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Sir David Brailsford had a difficult challenge ahead of him. The year was 2012 and the Olympic Games were on. The team he was coaching, British Team Sky, had not won a single major cycling tournament since 1966.
Far from being discouraged, Brailsford approached the task by breaking down every single thing he could think of that went into riding a bike and then improved it by 1%. The nutrition of riders, the pillows that cyclists slept on, the gel they used for their massages, the ergonomics of a bike seat, the weight of tires — Brailsford improved it all, just by a tiny bit.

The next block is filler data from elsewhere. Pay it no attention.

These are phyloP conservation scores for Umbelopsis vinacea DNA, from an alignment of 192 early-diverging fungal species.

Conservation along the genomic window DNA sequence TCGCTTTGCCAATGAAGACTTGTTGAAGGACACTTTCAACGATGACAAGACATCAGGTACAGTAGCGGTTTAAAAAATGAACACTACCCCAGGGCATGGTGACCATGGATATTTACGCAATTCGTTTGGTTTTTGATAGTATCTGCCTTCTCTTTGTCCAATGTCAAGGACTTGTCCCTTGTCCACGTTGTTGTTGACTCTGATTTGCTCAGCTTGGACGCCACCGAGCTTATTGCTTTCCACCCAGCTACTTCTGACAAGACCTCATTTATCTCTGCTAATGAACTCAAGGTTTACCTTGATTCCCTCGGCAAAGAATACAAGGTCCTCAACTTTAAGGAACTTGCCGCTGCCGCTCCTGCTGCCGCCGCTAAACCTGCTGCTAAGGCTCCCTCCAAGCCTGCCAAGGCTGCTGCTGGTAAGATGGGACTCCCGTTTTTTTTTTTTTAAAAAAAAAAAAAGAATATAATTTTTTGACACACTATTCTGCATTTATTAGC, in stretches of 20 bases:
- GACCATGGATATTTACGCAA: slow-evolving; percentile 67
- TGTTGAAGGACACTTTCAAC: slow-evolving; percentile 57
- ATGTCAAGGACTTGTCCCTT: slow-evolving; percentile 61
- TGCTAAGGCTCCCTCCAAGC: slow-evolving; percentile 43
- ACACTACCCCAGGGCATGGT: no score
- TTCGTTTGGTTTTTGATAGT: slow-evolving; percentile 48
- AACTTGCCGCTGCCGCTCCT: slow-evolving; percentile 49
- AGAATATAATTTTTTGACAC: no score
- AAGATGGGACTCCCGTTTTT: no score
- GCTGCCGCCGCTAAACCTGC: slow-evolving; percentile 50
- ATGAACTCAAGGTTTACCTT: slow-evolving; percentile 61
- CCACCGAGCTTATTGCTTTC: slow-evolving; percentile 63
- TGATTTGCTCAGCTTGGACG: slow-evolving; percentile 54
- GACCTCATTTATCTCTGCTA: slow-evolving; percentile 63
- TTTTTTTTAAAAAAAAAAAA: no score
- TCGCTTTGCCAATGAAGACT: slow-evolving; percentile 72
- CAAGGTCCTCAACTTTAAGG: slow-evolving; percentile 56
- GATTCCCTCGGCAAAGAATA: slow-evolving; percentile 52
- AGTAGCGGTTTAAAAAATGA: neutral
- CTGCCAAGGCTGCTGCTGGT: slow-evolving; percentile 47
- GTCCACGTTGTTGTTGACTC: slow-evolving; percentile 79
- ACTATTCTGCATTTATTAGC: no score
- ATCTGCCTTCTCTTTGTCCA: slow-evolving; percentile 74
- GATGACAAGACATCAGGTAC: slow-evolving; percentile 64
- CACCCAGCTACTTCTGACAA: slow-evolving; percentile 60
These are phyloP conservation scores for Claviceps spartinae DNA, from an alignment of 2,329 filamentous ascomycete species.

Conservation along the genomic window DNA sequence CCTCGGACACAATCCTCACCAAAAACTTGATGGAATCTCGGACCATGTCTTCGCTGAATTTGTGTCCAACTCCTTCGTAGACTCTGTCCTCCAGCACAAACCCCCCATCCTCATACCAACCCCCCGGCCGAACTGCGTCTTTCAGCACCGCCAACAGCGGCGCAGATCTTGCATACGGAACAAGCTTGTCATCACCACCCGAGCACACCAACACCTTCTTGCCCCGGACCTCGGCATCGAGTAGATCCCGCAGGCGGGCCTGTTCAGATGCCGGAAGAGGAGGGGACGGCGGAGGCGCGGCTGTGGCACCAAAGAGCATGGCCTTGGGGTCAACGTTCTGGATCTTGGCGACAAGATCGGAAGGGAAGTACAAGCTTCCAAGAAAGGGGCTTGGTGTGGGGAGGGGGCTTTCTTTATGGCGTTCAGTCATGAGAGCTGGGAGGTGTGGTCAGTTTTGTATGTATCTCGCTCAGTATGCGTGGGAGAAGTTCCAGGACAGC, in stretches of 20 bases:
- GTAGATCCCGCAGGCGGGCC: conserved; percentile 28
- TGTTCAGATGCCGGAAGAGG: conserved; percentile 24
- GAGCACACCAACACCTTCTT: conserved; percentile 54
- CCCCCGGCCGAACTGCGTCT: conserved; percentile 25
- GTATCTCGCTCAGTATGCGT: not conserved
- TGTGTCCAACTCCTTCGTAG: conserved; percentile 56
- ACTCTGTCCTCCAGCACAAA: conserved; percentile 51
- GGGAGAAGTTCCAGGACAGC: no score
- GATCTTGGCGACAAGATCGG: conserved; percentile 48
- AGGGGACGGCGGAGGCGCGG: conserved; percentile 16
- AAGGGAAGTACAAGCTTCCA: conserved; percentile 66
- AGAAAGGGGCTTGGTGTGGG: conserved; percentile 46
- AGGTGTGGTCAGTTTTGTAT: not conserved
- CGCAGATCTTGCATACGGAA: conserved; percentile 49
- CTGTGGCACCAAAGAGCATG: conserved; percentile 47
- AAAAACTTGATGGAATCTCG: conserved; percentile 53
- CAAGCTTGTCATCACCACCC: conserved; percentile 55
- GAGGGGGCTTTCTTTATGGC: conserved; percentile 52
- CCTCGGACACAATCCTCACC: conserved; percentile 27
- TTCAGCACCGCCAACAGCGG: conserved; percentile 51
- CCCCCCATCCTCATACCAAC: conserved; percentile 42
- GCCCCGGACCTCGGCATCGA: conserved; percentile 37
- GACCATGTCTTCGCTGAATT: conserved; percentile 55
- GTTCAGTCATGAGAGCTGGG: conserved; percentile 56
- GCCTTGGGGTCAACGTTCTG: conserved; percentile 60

By putting all those 1% margins together, or by “aggregating marginal gains,” Brailsford ended up with a remarkable improvement. In 2012, Team Sky won Tour de France and went ahead to win two more. At the Games, it triumphed with 70% of the gold medals in cycling.